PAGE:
…My pastor recently asked the question, “why are songs of today not as fast and not as joyful as the ones from way-back? Today, they seem more monotone in worship. What happened?” he inquired. At first, I saw it from his perspective and understood where he was coming from. Songs that were 10-20-30 years old were different. Our times were different, and our faith reflected those times. Also, logistics in doing music and instrumentation in the church was different, as well as the technology.
Songs before did seem a bit faster, happier, and more major sounding in key. Not to say we don’t now, but in my observation, I think I’m taking more notice of its relevancy. My pastor was curious for an answer; I paused for a moment to think.
In the 80’s-90’s, we had a different era of established worship songwriters, artists and publishers. We were singing songs that weren’t offered in the hymnal. Besides, we were still singing old songs 20-30 years back then as well – just as we do today.
Regardless, we kept singing those songs for years because they worked, and still do with many congregations. In 2014, we have a plethora of songs that all started from the seeds of humble beginnings. The complication we have today is choosing good songs that work Theologically and vocally, that retain meaning, energy, and sustenance. How you do the song according to style is reflective to the make-up of your band, their culture, their talent level, and capability.
As an “old-timer” who started leading contemporary praise & worship in the late ’80’s before most of today’s worship leaders were even born, I have noticed a more angst-filled, me-centric style of worship coming out of today’s millennials. I miss the simplicity of “I worship You, Almighty God, there is none like You.”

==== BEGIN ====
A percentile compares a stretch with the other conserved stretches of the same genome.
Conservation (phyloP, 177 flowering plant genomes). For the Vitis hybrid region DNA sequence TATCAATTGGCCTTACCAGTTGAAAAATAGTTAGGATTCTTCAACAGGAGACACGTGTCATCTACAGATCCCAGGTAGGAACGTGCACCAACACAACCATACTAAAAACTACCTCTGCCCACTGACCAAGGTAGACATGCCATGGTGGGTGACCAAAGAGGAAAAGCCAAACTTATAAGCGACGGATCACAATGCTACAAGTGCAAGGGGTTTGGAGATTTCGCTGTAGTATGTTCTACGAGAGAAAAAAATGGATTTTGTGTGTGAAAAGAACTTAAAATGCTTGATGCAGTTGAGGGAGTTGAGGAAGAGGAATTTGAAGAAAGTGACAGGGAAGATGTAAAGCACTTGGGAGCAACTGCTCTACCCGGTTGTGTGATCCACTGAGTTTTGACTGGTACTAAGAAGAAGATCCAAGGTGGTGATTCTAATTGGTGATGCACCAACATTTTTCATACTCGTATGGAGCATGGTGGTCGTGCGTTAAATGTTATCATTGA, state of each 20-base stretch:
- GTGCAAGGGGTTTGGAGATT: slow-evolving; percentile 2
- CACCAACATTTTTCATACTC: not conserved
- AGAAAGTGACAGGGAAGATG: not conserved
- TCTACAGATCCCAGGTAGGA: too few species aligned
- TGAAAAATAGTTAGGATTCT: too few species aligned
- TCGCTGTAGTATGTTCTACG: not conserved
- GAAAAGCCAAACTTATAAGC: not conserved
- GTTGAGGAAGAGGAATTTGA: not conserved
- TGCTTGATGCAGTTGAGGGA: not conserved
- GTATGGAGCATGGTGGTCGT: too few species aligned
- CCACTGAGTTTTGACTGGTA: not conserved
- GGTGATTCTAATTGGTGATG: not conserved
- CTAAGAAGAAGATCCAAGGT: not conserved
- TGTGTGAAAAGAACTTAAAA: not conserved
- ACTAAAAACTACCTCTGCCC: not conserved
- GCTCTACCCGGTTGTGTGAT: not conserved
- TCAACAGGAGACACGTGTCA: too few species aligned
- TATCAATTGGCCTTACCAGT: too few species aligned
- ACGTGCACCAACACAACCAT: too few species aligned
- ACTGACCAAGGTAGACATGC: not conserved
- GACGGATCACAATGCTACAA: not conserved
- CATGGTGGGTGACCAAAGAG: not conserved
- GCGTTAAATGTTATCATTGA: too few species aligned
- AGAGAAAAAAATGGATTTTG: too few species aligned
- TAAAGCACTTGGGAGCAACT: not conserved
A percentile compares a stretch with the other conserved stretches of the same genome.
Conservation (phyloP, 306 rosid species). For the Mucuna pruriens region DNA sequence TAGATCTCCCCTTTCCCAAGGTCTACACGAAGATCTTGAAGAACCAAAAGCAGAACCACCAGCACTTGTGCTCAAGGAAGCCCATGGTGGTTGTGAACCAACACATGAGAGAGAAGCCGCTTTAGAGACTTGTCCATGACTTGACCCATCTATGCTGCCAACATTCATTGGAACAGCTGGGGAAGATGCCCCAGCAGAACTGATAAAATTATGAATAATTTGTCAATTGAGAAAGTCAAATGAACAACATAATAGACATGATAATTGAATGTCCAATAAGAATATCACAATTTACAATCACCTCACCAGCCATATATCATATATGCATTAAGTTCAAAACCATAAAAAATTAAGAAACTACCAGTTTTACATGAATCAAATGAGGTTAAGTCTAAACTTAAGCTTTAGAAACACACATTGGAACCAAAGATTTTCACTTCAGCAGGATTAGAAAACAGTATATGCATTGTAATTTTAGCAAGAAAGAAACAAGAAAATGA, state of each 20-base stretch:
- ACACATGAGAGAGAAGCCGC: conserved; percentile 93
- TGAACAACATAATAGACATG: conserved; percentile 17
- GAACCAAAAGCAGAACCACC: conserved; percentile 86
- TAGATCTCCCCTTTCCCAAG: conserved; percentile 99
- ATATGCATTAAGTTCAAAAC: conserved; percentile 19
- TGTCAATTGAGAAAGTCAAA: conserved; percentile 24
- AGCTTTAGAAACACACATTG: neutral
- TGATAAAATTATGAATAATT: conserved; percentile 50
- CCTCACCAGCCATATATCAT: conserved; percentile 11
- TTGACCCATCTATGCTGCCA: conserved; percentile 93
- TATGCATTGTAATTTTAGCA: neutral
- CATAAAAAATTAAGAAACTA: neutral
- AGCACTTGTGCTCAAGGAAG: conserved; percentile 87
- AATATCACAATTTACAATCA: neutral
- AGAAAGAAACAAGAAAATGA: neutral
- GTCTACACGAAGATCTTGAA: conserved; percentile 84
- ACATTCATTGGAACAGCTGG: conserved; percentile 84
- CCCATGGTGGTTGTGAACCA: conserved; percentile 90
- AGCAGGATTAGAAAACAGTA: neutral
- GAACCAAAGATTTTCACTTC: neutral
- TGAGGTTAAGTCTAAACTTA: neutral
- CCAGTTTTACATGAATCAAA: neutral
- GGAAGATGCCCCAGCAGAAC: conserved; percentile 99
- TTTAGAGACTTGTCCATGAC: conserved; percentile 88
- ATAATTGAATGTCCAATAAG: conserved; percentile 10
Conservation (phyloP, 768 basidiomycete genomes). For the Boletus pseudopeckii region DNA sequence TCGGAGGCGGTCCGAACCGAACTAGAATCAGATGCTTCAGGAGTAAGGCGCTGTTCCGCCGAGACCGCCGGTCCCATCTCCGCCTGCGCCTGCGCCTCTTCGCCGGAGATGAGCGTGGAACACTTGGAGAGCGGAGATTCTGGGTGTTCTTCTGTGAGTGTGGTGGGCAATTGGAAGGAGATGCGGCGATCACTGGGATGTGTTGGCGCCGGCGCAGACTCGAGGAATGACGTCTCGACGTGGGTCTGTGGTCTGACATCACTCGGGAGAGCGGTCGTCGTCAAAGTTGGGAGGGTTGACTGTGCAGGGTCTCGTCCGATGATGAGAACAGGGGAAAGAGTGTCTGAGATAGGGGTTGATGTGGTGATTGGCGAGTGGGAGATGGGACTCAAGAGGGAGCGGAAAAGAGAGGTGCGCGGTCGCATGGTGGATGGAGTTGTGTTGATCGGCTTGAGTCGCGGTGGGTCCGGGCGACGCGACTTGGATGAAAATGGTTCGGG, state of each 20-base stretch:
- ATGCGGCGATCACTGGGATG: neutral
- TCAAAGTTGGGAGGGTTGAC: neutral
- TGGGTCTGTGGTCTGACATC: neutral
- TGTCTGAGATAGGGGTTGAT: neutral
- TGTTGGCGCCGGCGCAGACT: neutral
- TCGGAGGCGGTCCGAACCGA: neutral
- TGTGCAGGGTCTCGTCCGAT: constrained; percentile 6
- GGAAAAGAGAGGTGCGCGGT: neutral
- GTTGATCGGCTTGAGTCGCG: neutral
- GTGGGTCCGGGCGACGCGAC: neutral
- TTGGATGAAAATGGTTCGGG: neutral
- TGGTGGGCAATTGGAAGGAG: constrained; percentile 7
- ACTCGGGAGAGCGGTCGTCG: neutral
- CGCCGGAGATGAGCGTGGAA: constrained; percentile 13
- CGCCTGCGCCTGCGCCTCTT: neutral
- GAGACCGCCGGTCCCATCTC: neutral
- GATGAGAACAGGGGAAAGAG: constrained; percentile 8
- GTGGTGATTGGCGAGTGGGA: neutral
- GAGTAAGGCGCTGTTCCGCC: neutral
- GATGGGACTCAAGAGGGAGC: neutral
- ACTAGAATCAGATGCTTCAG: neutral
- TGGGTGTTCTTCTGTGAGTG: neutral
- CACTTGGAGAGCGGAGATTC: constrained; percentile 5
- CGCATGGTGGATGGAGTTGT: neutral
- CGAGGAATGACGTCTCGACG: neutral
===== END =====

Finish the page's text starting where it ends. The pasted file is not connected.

Churches that desire to stay relevant to the current culture present a worship experience not much different from the concert we might have attended on Friday night at the local coliseum. So there is little Biblically-based teaching coming from the pulpit (or stage) that instructs a church full of new believers why we worship the way we do (lifting holy hands, inner/outer court, holy of holies, etc.).
The teaching component of worship instruction is all but missing from today’s modern church. That is, in part, responsible for a very casual approach to the worship service, where attendees saunter in at their leisure in their shorts and flip-flops, balancing their cell phones and Starbucks cups, climbing down the row so they can sit with their peeps and enjoy the show. By the time the 3-song “setlist” is completed, very few have really worshipped.
There does seem to be a lot of “worship training events” where worship leaders and their teams can go for instruction. I just hope they are given the opportunity to share what they’ve learned about the Biblical basis for worship in their own local churches. Perhaps the pendulum will swing back towards a more practical application of worship where the focus is on the worshipped rather than the worshipper.